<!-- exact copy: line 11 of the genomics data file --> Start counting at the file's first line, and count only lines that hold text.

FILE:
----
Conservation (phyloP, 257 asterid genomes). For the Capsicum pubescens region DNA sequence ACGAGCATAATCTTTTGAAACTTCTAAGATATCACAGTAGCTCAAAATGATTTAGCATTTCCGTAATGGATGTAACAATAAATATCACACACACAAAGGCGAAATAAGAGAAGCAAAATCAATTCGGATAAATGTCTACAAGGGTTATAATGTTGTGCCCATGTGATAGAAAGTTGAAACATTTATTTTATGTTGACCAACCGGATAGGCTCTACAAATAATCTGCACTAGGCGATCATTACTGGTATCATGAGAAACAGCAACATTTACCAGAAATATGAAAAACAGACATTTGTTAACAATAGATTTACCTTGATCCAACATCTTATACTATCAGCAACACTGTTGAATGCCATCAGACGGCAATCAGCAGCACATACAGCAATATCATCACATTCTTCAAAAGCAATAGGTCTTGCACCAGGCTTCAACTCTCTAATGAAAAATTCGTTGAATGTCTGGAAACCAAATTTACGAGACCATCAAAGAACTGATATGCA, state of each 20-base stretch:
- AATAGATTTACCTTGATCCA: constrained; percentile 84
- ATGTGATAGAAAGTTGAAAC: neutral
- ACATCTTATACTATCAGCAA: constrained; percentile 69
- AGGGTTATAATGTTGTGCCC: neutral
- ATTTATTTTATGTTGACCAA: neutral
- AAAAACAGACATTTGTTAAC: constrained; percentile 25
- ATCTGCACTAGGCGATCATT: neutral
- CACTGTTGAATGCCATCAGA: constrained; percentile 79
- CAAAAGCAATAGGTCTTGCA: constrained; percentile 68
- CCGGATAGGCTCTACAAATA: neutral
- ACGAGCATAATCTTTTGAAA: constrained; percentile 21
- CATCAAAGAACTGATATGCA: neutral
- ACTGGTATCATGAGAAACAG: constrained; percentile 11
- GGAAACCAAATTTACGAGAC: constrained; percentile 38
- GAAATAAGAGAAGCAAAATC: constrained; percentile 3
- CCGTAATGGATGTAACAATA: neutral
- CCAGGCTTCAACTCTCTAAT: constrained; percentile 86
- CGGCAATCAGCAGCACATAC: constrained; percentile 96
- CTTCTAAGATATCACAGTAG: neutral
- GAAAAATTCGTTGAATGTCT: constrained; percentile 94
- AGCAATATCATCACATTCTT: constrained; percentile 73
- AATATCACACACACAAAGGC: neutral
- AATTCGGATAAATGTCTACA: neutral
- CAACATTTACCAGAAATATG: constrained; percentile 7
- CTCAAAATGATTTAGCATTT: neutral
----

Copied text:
- CCGGATAGGCTCTACAAATA: neutral